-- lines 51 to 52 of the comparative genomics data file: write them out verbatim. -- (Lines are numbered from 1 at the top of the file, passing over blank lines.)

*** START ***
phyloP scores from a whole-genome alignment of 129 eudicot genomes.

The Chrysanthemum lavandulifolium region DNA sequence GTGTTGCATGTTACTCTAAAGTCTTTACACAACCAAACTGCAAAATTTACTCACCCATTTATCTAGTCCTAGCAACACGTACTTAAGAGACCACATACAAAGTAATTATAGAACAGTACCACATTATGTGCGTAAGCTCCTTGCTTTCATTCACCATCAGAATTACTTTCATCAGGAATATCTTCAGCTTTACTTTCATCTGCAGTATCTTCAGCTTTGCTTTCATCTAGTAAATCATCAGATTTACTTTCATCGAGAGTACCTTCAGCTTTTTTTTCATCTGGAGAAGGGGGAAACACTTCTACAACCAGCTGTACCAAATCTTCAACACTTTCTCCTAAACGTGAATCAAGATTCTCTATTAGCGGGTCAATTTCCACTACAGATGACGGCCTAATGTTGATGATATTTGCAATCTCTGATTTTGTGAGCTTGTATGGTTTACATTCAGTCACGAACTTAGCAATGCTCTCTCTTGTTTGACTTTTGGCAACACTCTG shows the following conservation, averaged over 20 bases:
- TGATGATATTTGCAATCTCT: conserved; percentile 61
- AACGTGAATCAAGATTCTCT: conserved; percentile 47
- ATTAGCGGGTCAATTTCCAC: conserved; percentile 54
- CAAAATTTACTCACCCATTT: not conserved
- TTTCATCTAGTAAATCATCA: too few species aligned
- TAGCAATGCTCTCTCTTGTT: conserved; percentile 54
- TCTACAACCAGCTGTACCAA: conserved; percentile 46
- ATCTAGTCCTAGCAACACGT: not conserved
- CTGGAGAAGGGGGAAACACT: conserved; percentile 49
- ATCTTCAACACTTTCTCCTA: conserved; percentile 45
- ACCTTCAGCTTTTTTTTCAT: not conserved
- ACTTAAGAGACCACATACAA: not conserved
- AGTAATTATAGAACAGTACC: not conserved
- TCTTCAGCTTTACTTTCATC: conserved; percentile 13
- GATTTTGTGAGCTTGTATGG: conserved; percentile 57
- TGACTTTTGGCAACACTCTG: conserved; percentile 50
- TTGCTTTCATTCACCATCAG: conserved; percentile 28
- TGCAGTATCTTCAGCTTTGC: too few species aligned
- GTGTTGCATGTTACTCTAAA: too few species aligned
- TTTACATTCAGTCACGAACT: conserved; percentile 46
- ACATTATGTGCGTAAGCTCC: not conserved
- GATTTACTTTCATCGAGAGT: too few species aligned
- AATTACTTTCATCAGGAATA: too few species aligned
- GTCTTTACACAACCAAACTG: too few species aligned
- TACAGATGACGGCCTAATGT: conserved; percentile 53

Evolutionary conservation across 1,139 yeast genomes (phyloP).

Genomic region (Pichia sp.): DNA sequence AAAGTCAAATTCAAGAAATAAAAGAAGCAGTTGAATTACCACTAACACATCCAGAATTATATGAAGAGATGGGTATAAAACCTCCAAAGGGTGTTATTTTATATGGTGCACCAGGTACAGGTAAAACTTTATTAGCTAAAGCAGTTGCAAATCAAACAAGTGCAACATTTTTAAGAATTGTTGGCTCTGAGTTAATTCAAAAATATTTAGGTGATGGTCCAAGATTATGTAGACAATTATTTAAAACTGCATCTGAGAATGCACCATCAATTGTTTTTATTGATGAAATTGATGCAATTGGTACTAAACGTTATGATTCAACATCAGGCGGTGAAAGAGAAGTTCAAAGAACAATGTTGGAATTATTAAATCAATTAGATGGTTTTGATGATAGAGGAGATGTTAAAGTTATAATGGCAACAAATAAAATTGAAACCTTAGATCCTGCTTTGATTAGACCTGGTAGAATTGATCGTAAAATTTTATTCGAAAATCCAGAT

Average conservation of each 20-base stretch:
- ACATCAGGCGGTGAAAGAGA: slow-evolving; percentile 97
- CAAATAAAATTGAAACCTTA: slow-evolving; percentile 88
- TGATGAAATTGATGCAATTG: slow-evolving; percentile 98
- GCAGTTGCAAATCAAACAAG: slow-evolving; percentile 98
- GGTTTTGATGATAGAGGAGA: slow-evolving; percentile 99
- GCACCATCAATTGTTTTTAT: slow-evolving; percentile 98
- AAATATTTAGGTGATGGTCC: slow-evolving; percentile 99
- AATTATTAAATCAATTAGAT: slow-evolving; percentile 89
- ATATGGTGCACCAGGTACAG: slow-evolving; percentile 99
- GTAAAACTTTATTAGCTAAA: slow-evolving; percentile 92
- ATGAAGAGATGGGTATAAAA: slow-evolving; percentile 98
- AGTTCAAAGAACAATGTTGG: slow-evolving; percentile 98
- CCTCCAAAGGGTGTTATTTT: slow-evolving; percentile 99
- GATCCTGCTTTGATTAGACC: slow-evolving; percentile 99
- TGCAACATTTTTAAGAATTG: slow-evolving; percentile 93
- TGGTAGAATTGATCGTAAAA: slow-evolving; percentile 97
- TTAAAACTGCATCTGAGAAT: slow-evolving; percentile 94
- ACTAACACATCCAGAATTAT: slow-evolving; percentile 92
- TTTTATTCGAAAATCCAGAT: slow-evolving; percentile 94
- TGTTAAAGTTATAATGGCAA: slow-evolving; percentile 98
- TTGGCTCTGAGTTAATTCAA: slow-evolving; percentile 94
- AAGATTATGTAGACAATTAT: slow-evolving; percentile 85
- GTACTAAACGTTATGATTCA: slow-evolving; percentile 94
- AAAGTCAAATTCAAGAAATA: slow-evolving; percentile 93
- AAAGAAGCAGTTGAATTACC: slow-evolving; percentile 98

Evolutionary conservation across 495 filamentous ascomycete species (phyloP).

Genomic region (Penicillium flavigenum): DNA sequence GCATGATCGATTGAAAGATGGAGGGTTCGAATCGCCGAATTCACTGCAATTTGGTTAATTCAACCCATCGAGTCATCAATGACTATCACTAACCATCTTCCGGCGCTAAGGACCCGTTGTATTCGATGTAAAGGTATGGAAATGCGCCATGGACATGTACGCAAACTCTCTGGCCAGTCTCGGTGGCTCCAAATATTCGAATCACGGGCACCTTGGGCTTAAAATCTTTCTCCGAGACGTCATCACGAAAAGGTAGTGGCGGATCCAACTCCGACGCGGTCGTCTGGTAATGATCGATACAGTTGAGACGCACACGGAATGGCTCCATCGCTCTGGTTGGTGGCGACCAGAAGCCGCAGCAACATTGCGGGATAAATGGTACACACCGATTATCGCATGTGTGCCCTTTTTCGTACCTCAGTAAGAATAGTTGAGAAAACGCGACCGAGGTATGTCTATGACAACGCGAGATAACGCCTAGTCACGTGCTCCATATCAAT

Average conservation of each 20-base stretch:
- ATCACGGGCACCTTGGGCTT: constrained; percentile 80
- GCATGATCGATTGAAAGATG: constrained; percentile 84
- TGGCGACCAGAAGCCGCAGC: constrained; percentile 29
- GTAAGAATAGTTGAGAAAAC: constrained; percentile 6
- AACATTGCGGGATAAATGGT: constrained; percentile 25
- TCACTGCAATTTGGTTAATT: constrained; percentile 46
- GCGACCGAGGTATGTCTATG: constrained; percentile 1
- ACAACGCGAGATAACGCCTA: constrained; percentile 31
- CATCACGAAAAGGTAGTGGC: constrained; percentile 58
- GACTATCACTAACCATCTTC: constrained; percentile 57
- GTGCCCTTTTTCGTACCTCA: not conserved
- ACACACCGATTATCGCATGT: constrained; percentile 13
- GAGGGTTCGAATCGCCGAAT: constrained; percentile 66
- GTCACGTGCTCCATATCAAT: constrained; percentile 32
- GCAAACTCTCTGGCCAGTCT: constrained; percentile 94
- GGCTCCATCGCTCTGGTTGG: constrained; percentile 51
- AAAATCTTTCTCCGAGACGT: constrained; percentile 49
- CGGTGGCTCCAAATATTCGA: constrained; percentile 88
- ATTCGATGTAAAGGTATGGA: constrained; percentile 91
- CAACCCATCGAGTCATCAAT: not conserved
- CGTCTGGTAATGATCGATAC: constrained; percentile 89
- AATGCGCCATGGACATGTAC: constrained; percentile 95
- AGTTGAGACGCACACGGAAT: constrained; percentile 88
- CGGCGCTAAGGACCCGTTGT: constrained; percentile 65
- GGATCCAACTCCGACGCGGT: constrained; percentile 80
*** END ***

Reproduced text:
- TTGGCTCTGAGTTAATTCAA: slow-evolving; percentile 94
- AAGATTATGTAGACAATTAT: slow-evolving; percentile 85